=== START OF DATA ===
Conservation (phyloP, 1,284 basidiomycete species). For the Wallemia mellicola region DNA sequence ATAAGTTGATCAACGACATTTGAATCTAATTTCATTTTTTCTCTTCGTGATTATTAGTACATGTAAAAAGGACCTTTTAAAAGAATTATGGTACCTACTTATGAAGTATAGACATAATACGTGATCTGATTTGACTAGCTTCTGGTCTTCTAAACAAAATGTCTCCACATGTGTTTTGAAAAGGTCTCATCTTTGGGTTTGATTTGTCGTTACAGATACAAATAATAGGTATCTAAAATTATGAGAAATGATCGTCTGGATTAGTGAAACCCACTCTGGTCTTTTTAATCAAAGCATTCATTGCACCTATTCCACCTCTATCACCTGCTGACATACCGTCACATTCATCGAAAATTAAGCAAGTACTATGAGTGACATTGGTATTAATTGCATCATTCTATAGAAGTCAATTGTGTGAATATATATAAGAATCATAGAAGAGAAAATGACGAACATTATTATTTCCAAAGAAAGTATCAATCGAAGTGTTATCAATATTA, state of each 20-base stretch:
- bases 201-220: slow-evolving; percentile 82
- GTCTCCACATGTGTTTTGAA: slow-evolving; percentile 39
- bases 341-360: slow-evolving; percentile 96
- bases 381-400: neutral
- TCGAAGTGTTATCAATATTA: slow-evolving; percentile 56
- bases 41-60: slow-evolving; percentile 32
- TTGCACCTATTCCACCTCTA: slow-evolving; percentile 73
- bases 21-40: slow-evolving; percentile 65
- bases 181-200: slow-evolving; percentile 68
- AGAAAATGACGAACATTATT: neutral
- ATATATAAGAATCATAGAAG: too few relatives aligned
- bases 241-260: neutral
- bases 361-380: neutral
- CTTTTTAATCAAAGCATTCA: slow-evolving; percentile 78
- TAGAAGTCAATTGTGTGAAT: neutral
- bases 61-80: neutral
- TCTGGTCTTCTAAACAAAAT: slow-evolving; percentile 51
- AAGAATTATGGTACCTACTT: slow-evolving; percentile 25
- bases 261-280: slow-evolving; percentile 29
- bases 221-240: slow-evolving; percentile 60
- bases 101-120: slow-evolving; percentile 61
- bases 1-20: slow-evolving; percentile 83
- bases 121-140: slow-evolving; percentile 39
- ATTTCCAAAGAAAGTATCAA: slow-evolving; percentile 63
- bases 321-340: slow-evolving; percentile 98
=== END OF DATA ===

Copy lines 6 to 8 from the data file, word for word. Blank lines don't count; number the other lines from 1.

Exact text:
- TCGAAGTGTTATCAATATTA: slow-evolving; percentile 56
- bases 41-60: slow-evolving; percentile 32
- TTGCACCTATTCCACCTCTA: slow-evolving; percentile 73